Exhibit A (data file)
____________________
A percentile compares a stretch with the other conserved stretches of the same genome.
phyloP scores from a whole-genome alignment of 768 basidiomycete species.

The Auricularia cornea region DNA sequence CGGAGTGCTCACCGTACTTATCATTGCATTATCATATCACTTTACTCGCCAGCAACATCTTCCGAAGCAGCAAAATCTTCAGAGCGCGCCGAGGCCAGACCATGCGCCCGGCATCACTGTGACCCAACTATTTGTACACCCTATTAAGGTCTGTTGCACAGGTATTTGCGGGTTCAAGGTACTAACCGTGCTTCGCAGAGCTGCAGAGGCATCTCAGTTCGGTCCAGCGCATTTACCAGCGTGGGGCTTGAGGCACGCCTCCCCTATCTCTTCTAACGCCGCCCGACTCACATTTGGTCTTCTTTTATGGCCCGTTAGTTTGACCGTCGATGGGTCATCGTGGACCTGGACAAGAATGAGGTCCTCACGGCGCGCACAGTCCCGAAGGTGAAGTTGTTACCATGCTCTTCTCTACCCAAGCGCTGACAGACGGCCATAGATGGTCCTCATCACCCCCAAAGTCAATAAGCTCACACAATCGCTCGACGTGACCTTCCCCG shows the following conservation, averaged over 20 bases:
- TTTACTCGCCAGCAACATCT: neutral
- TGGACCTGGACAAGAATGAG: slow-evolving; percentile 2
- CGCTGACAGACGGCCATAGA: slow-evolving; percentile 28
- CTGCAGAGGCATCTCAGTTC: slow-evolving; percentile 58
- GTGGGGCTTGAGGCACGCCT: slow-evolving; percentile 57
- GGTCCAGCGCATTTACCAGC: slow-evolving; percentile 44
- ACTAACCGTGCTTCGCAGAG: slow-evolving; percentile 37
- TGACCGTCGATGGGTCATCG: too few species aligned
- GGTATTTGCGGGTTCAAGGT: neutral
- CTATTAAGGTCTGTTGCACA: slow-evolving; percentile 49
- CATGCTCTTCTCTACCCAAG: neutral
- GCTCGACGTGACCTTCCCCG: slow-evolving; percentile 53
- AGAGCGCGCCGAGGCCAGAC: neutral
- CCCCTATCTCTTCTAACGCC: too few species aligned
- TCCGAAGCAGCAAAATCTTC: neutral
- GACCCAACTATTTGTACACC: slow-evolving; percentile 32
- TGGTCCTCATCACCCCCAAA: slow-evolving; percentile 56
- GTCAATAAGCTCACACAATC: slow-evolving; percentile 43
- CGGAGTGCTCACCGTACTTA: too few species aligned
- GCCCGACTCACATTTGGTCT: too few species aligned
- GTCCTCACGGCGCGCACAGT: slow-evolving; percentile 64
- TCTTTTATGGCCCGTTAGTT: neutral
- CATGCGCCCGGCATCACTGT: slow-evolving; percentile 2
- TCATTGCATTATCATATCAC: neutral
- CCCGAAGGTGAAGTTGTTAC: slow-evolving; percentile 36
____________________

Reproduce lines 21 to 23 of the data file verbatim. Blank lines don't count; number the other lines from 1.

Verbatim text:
- GTCAATAAGCTCACACAATC: slow-evolving; percentile 43
- CGGAGTGCTCACCGTACTTA: too few species aligned
- GCCCGACTCACATTTGGTCT: too few species aligned